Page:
Plaintiff's activities of daily living.
Plaintifftestified thathe was unable to work because of depression, fatigue, anxiety, and back
pain, but back pain was his primary problem. Tr. 44. Due to back pain, Plaintiff stated, he believed
8 - OPINION AND ORDER -
he could only sit for 30 to 45 minutes and stand for 20 at a time. Tr. 46. Although sobriety had
helped his memo1y and pain complaints, Plaintiff testified he did not believe he could perform a
simple job because he "wouldn't want to tty it just yet. I don't feel strong enough." Tr. 53.
The ALJ noted that Plaintiff's counseling records indicate he was going to a 12-step meeting
or church-related activity every day during the alleged period of disability. Tr. 22, 399. In addition,
Plaintiff's roommate reported that Plaintiff rode a bicycle eve1ywhere for transportation and that
Plaintiff went out with his roommate and her boyfriend to play video poker. Tr. 22, 190, 191. After
Plaintiff quit drinking, he became the primaty care giver for his mother. Tr. 22, 413. Plaintiff did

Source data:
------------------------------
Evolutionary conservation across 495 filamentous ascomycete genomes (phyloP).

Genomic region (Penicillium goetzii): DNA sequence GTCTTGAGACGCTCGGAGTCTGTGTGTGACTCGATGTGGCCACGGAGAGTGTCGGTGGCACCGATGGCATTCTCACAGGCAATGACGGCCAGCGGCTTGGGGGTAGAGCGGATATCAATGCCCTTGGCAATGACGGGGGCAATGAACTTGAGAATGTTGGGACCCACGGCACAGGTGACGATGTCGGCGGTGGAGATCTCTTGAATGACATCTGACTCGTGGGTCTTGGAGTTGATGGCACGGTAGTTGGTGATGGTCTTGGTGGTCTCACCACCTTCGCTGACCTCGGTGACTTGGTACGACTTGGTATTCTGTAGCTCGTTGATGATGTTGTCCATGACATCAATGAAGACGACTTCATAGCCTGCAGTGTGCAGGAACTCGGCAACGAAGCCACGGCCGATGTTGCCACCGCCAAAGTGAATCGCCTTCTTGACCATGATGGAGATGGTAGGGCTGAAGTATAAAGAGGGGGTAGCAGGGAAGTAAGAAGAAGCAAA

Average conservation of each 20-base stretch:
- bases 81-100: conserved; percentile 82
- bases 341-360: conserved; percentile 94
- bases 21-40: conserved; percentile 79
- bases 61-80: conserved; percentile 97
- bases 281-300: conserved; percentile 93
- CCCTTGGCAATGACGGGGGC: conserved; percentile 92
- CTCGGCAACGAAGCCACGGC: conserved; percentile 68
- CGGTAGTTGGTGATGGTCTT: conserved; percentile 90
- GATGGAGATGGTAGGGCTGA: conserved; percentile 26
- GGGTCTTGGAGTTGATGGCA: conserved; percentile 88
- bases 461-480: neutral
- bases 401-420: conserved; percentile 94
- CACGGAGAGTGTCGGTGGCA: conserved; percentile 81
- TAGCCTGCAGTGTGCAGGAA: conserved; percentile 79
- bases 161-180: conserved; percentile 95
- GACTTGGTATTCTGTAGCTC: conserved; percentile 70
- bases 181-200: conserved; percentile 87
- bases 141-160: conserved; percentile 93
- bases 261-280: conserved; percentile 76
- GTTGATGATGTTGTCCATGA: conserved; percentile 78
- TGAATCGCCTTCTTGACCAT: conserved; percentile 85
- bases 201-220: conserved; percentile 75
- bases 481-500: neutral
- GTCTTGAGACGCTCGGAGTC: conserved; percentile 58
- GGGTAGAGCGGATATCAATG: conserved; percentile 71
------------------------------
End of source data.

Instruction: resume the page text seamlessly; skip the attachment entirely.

yard work, including gardening, and light household chores like cooking and doing laund1y. Tr. 22,
54. The ALJ reasonably found that these activities reflected a greater functional capacity, both
physically and mentally, than Plaintiff alleged.
Plaintiff argues alternate explanations of the inconsistencies cited by the ALJ. However,
Plaintiff does not demonstrate that the ALJ' s interpretation of the inconsistencies was invalid, and
his disagreement with the ALJ's interpretation is not sufficient to overturn the ALJ' s determination.
Burch v. Barnhart, 400 F.3d 676, 679 (9th Cir. 2005).
In short, the ALJ articulated specific, clear and convincing reasons for the adverse credibility
determination that are backed by substantial evidence in the record as a whole. As such, the ALJ did
not err in finding the Plaintiff not disabled.
9 - OPINION AND ORDER -
For the foregoing reasons, the Commissioner's final decision denying benefits to Plaintiff
is AFFIRMED. This action is DISMISSED.
IT IS SO ORDERED.
--2 day of March, 2016.
kt.-d- :;/ 711~
Malcolm F. Marsh
United States District Judge
10 - OPINION AND ORDER-